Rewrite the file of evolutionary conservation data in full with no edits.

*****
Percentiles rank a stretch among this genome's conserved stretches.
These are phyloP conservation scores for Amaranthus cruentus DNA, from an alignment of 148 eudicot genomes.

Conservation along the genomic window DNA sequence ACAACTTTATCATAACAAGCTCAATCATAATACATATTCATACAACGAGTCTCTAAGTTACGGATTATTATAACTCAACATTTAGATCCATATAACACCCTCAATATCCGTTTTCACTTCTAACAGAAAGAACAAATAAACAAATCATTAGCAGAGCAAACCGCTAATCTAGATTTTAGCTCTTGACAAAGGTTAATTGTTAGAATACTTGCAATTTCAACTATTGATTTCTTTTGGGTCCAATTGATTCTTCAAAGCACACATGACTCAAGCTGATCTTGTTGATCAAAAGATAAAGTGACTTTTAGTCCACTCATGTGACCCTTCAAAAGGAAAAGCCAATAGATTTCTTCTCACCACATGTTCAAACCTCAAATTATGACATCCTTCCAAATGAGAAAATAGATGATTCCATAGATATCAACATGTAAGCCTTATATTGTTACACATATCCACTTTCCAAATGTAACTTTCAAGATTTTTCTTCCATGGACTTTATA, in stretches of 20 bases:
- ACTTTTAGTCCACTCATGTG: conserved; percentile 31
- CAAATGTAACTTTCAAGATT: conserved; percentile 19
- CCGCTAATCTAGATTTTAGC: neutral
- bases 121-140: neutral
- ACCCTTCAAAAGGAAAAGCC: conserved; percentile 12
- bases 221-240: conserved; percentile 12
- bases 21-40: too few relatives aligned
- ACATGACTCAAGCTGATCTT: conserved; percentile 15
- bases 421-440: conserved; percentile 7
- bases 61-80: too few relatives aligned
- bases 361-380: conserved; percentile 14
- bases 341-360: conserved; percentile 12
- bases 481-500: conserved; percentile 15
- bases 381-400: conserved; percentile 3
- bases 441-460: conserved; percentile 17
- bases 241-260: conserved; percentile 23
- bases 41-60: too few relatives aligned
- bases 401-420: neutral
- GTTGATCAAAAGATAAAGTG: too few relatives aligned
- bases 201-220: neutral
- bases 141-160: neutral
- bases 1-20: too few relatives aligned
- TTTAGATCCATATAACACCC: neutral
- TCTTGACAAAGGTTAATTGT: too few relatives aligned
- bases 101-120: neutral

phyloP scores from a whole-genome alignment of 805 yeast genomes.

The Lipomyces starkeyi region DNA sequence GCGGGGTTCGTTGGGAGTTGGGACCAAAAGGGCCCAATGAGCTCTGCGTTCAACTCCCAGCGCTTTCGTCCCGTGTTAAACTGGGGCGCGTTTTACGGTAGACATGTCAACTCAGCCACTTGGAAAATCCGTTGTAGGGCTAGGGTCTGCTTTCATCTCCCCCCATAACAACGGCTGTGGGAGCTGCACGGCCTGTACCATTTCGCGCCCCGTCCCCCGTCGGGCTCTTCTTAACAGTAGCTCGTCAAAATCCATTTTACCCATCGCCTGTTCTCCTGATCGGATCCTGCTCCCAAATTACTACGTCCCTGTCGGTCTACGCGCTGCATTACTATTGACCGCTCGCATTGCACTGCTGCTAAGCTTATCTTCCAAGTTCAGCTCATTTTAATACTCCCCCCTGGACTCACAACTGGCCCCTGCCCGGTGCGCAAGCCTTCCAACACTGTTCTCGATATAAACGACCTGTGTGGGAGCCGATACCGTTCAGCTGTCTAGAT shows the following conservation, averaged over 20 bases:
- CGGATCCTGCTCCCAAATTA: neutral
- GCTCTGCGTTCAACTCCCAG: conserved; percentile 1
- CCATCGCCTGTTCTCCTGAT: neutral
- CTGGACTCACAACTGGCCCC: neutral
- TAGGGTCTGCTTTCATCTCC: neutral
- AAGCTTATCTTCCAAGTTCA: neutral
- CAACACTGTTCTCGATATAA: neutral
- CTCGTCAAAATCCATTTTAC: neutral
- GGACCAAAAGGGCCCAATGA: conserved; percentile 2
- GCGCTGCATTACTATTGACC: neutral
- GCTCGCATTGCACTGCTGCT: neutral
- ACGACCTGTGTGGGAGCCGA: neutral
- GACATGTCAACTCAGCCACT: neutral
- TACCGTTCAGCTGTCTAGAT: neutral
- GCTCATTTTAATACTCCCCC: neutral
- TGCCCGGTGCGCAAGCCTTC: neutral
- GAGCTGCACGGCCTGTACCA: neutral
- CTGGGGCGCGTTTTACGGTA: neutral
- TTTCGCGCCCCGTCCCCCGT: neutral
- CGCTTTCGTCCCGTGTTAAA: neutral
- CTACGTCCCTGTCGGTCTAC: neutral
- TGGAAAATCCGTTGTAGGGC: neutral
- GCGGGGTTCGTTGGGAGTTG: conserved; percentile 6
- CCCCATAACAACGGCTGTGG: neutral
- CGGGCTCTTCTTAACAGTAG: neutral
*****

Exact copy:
Percentiles rank a stretch among this genome's conserved stretches.
These are phyloP conservation scores for Amaranthus cruentus DNA, from an alignment of 148 eudicot genomes.

Conservation along the genomic window DNA sequence ACAACTTTATCATAACAAGCTCAATCATAATACATATTCATACAACGAGTCTCTAAGTTACGGATTATTATAACTCAACATTTAGATCCATATAACACCCTCAATATCCGTTTTCACTTCTAACAGAAAGAACAAATAAACAAATCATTAGCAGAGCAAACCGCTAATCTAGATTTTAGCTCTTGACAAAGGTTAATTGTTAGAATACTTGCAATTTCAACTATTGATTTCTTTTGGGTCCAATTGATTCTTCAAAGCACACATGACTCAAGCTGATCTTGTTGATCAAAAGATAAAGTGACTTTTAGTCCACTCATGTGACCCTTCAAAAGGAAAAGCCAATAGATTTCTTCTCACCACATGTTCAAACCTCAAATTATGACATCCTTCCAAATGAGAAAATAGATGATTCCATAGATATCAACATGTAAGCCTTATATTGTTACACATATCCACTTTCCAAATGTAACTTTCAAGATTTTTCTTCCATGGACTTTATA, in stretches of 20 bases:
- ACTTTTAGTCCACTCATGTG: conserved; percentile 31
- CAAATGTAACTTTCAAGATT: conserved; percentile 19
- CCGCTAATCTAGATTTTAGC: neutral
- bases 121-140: neutral
- ACCCTTCAAAAGGAAAAGCC: conserved; percentile 12
- bases 221-240: conserved; percentile 12
- bases 21-40: too few relatives aligned
- ACATGACTCAAGCTGATCTT: conserved; percentile 15
- bases 421-440: conserved; percentile 7
- bases 61-80: too few relatives aligned
- bases 361-380: conserved; percentile 14
- bases 341-360: conserved; percentile 12
- bases 481-500: conserved; percentile 15
- bases 381-400: conserved; percentile 3
- bases 441-460: conserved; percentile 17
- bases 241-260: conserved; percentile 23
- bases 41-60: too few relatives aligned
- bases 401-420: neutral
- GTTGATCAAAAGATAAAGTG: too few relatives aligned
- bases 201-220: neutral
- bases 141-160: neutral
- bases 1-20: too few relatives aligned
- TTTAGATCCATATAACACCC: neutral
- TCTTGACAAAGGTTAATTGT: too few relatives aligned
- bases 101-120: neutral

phyloP scores from a whole-genome alignment of 805 yeast genomes.

The Lipomyces starkeyi region DNA sequence GCGGGGTTCGTTGGGAGTTGGGACCAAAAGGGCCCAATGAGCTCTGCGTTCAACTCCCAGCGCTTTCGTCCCGTGTTAAACTGGGGCGCGTTTTACGGTAGACATGTCAACTCAGCCACTTGGAAAATCCGTTGTAGGGCTAGGGTCTGCTTTCATCTCCCCCCATAACAACGGCTGTGGGAGCTGCACGGCCTGTACCATTTCGCGCCCCGTCCCCCGTCGGGCTCTTCTTAACAGTAGCTCGTCAAAATCCATTTTACCCATCGCCTGTTCTCCTGATCGGATCCTGCTCCCAAATTACTACGTCCCTGTCGGTCTACGCGCTGCATTACTATTGACCGCTCGCATTGCACTGCTGCTAAGCTTATCTTCCAAGTTCAGCTCATTTTAATACTCCCCCCTGGACTCACAACTGGCCCCTGCCCGGTGCGCAAGCCTTCCAACACTGTTCTCGATATAAACGACCTGTGTGGGAGCCGATACCGTTCAGCTGTCTAGAT shows the following conservation, averaged over 20 bases:
- CGGATCCTGCTCCCAAATTA: neutral
- GCTCTGCGTTCAACTCCCAG: conserved; percentile 1
- CCATCGCCTGTTCTCCTGAT: neutral
- CTGGACTCACAACTGGCCCC: neutral
- TAGGGTCTGCTTTCATCTCC: neutral
- AAGCTTATCTTCCAAGTTCA: neutral
- CAACACTGTTCTCGATATAA: neutral
- CTCGTCAAAATCCATTTTAC: neutral
- GGACCAAAAGGGCCCAATGA: conserved; percentile 2
- GCGCTGCATTACTATTGACC: neutral
- GCTCGCATTGCACTGCTGCT: neutral
- ACGACCTGTGTGGGAGCCGA: neutral
- GACATGTCAACTCAGCCACT: neutral
- TACCGTTCAGCTGTCTAGAT: neutral
- GCTCATTTTAATACTCCCCC: neutral
- TGCCCGGTGCGCAAGCCTTC: neutral
- GAGCTGCACGGCCTGTACCA: neutral
- CTGGGGCGCGTTTTACGGTA: neutral
- TTTCGCGCCCCGTCCCCCGT: neutral
- CGCTTTCGTCCCGTGTTAAA: neutral
- CTACGTCCCTGTCGGTCTAC: neutral
- TGGAAAATCCGTTGTAGGGC: neutral
- GCGGGGTTCGTTGGGAGTTG: conserved; percentile 6
- CCCCATAACAACGGCTGTGG: neutral
- CGGGCTCTTCTTAACAGTAG: neutral